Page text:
We pulled off at a wide spot in the road, walked to the edge of a thicket of poison oak (we have that here instead of poison ivy, I explained) and looked out westward. The horizon was a sharp gray line. Wave after wave rolled up to the broad shore two hundred feet below. These beaches aren’t as rocky as I imagined, she said. These are uplifted marine terraces, I said. They are old beaches long buried, pressed into soft sandstone by the weight of ages, then raised as the earth shifts beneath, lifted up out of the ocean to crumble cleanly into sand. You can scratch your name into the rock of these cliffs with a fingernail.

At sea level the estuary wound lazily around the spit, barely brimmed over its outlet. Each tenth wave sent a bore six inches high upstream. The rock was smooth where storm and sandal had shaped it. We climbed among the drifted wrack. Pelicans, I said, and pointed off shore. How can you tell from this distance, she asked. I could not explain at once. They just were. The pattern of flight, the way the birds skim the waves close together, wings barely moving, as if each was connected to the next by a glass rod.

The wind raked her hair — the color of the dried grasses atop the bluff. Eyes the shade of the horizon followed a line from my finger to the rock. Fifteen feet up, emerging, a nest of scallops five million years dead. The next storm will shatter them, an evanscence there with us and over far too soon.

What’s the appeal?

A couple days ago, Holly asked me a question.

Hi Chris — I’ve read your account of this hike and the one up Sabino Canyon a couple of times now, shaking my head in amazement each time, and I just have to ask:

why do you go hiking in the desert in the summer?

I recently posted something about how miserable it was to be forced to march in a parade in southern Arizona in July, and one of the MANY reasons I hated playing church softball each summer as a teen was that practice was always from about 6 to 8 a.m. because then it was only REALLY hot then instead of REALLY, REALLY hot.  I took plenty of long walks and went for plenty of long bike rides in the summer, but I always did it after about 6 p.m., when the temperature would drop to about 90.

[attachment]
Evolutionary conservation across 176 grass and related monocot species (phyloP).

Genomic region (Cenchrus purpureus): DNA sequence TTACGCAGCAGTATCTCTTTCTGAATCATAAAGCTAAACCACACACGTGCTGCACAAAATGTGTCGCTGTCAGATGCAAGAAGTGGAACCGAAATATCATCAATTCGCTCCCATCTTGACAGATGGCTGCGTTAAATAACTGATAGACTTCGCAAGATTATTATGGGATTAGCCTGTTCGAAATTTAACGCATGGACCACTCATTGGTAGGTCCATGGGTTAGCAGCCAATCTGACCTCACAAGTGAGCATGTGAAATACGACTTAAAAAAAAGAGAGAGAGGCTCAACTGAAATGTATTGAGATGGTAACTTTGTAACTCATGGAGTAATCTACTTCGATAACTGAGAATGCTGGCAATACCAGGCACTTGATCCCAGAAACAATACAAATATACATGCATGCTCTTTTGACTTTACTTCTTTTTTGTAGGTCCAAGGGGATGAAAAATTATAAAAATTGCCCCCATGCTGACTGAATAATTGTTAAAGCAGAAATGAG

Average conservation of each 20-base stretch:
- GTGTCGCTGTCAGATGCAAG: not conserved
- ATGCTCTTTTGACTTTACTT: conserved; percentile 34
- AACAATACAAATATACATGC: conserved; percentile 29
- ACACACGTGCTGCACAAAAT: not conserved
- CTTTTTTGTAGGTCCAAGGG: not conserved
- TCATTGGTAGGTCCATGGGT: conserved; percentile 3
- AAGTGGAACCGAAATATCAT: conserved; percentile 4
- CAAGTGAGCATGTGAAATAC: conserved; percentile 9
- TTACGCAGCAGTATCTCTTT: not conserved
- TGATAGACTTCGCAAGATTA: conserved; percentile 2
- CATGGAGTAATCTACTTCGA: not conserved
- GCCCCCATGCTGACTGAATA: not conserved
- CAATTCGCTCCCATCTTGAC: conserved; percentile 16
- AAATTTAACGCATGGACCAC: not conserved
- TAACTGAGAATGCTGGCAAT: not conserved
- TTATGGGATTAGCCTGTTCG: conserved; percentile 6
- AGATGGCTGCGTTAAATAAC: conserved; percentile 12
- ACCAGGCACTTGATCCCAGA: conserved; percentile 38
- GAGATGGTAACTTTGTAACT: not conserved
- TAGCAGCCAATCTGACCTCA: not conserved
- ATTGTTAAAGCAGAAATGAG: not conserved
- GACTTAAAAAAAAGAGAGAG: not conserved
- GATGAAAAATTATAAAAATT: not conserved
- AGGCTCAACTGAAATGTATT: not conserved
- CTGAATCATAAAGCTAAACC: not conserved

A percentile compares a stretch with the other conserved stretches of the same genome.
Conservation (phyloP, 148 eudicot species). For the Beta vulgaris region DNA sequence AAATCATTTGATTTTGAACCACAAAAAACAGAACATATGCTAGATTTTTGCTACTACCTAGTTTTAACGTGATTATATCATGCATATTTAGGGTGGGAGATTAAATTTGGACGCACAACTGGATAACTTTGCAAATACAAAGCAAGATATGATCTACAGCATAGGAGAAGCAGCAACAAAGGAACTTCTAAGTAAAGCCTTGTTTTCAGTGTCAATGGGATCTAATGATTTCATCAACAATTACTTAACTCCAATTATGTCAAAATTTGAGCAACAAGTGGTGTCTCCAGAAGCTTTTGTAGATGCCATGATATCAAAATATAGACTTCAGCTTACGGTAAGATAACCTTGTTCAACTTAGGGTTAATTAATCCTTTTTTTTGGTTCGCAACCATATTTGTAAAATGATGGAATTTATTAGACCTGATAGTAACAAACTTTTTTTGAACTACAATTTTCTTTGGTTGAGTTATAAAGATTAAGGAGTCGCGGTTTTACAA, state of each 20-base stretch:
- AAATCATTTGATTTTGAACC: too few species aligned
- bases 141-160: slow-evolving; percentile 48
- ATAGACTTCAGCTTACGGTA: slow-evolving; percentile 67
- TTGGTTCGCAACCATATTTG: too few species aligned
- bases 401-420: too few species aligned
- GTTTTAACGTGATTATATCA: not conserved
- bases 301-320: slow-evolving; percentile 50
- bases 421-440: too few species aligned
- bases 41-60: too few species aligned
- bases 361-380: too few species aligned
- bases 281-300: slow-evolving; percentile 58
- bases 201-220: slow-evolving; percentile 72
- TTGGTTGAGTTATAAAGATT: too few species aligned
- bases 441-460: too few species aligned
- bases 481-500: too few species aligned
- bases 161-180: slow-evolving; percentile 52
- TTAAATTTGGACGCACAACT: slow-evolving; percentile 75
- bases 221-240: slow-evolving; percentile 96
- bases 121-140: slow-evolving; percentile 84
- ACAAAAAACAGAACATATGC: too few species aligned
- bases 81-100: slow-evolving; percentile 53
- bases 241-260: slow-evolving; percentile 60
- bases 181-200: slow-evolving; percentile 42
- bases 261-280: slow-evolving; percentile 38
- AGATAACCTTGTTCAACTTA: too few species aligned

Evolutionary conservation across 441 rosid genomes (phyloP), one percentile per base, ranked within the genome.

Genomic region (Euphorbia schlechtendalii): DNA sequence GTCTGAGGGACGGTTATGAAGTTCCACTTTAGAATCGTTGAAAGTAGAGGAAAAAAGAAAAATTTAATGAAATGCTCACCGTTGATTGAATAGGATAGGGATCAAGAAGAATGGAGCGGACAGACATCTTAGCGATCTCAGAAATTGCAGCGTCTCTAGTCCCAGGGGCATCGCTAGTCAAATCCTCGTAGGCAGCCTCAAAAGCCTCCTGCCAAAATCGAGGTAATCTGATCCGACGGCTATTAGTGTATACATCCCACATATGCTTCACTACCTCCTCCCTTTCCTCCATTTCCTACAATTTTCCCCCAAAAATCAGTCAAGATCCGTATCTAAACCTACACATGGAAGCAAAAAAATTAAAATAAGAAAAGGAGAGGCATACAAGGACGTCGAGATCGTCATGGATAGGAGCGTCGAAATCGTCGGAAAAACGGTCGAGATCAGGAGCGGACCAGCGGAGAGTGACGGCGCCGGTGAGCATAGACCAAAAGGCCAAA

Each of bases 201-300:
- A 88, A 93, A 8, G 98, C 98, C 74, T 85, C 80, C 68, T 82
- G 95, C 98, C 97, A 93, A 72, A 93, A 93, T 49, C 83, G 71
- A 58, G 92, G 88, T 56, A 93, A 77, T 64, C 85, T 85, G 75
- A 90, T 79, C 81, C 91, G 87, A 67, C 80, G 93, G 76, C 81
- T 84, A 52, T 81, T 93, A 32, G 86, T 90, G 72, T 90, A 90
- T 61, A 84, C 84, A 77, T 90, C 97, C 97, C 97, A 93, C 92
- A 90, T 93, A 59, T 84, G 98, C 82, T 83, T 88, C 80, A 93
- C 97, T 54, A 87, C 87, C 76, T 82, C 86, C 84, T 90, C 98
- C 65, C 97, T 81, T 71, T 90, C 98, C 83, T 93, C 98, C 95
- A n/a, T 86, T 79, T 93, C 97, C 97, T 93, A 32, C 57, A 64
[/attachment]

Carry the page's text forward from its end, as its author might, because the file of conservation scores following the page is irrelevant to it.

So what’s the appeal of a 10-mile hike when it’s over 100 degrees?
Posted by Holly  on 07/26 at 04:40 AM

I have been puzzling over exactly how to answer this, because the answer isn’t immediately clear to me. (I love questions like that.)

There is an extent to which the question is based on a misapprehension. It’s not so much that I like to go for long hikes when the weather’s insanely hot, as it is I find myself so dependent on long hikes that I am reluctant to let triple-digit temperatures stop me. I have had it suggested to me that hiking fills the same need in me that church attendance fills in other people, and that seems not inaccurate, and so what if some days I go to a nice air-conditioned Episcopal service and some days to Bikram Yoga and some days to a fundamentalist Muslim self-flagellant mortification-of-the-flesh parade?

But there is more. Some of it is sheer joy at the subjective effects of my surface-area-to-volume ratio increasing: I sweat much less than I did forty pounds ago, and there is a kind of pleasure in feeling my body become more able to meet physical challenges with less strain. Some of it is knowing that I’ll pass fewer people on the trail if it’s 100 degrees than if it’s 75. And there is the boasting, of course. One cannot overstate the importance of the boasting.

But there is more. It is rather hard to pin down, but there is more.

I’m not the extreme sports type. I’ve gone rafting Class IV whitewater and enjoyed it and will probably do so again, and that’s about it for my active defying of death. I do understand, on an intellectual basis, the attraction of propelling oneself up a sheer rock face supported only by fingers and toes, the reading of the rock, the visceral, pre-verbal intimacy with it that must result. I just now finished reading Craig Childs’s book The Way Out, describing a hike Childs and a friend took across a forbiddingly remote stretch of the Colorado Plateau slickrock country, and the way he describes his groping his way up terminal rock surfaces is rather compelling. Of course, just about every single hike Childs writes about seems compelling and dangerous and fraught with peril. In fact, I’ve been playing with the idea of writing an essay called “Craig Childs gets a cup of coffee” in which the carrying of boiling liquid in paper cups and stirring into it of cream are described in florid, breathless tones.